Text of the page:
Creating a system to ensure the speedy delivery of information to the prime minister’s office during an emergency is an urgent task for the government, former Chief Cabinet Secretary Yukio Edano said in a recent interview.
Ahead of the two-year anniversary of the March 2011 earthquake and tsunami, Edano of the Democratic Party of Japan criticized the initial response of Tokyo Electric Power Co. when the nuclear crisis began at the Fukushima No. 1 power plant, saying “there was no information coming from Tepco.”
Edano, who served in the key government post at the time of the disasters, also said administrative information did not arrive with the timing needed.
“The major lesson we learned was that we were unable to collect information efficiently,” he said.
At the time, “no one could stop the expansion of the nuclear crisis at the administrative and political level,” Edano said. He warned that if the information collection system is not rebuilt, the same situation will happen again.
He blamed the education and science ministry for the Kan administration’s inability to utilize forecasts from the System for Prediction of Environmental Emergency Dose Information, or SPEEDI, on the spread of radioactive substances from the Tepco plant, which had three reactor core meltdowns.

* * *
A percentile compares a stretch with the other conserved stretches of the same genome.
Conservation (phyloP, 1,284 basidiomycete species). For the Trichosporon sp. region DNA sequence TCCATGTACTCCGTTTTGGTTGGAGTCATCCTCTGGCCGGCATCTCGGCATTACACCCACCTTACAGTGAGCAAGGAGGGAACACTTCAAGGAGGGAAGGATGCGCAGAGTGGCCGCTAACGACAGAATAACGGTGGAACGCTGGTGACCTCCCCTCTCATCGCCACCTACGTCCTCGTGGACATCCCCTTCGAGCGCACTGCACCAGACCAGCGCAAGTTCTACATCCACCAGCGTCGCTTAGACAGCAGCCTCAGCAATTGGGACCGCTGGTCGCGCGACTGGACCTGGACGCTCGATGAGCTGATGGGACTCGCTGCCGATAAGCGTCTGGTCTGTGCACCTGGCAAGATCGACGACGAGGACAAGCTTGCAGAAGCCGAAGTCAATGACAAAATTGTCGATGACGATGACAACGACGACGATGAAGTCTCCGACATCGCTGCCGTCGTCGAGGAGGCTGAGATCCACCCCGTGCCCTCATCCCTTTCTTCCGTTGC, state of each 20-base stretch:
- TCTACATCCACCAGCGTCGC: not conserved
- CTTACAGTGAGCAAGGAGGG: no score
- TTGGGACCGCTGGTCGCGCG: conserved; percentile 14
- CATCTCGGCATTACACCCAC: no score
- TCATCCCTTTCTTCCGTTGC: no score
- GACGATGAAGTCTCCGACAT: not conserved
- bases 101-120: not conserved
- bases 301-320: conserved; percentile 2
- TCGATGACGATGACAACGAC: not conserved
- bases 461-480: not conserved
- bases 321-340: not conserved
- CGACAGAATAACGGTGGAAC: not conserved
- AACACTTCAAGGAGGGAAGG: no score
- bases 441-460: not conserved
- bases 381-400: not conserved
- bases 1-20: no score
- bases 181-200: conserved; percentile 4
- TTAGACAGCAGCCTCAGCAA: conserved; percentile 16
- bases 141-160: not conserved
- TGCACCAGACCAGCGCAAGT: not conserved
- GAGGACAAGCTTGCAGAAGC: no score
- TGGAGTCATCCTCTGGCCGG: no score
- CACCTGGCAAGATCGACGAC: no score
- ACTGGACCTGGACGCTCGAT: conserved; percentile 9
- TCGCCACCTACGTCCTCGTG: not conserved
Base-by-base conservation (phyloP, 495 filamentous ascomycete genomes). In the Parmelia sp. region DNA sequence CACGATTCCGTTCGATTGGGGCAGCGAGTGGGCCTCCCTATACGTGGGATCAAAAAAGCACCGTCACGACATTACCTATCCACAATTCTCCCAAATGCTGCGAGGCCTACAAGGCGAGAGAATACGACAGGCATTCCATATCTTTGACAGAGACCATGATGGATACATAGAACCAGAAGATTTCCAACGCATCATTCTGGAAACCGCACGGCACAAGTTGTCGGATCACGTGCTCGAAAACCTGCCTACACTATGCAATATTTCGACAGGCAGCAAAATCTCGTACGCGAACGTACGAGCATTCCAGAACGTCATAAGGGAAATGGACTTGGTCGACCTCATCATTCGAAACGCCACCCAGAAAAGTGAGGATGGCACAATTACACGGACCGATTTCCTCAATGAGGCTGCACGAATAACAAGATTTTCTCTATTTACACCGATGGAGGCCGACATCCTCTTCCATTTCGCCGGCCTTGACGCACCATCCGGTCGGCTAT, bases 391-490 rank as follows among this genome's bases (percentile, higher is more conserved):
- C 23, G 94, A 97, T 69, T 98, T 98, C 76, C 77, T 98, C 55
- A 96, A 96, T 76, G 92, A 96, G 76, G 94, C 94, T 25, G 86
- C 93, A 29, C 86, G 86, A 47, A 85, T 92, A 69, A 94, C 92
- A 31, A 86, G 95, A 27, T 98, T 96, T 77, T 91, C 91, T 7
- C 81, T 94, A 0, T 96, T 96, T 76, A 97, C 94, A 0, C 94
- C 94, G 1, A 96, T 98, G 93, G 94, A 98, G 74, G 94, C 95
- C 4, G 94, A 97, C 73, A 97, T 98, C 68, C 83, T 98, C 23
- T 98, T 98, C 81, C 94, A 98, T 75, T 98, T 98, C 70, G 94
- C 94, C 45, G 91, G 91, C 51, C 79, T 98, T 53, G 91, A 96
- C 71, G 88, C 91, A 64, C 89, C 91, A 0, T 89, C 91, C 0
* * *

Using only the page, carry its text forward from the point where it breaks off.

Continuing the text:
“That was clearly the problem of the ministry,” Edano said. “The ministry did not tell even me that it was using the SPEEDI system. I think that was intentional.”
Edano defended Prime Minister Naoto Kan’s response to the nuclear crisis, saying that if he had not visited Tepco, no information would have come directly to the government.
“There were definitely minus points, but Kan’s response had both merits and demerits,” Edano said.
He criticized the administration of Prime Minister Shinzo Abe and the Liberal Democratic Party for pursuing a review of the previous government’s decision to completely phase out nuclear power by the 2030s.
“This goes against public opinion and is a mistake,” Edano said.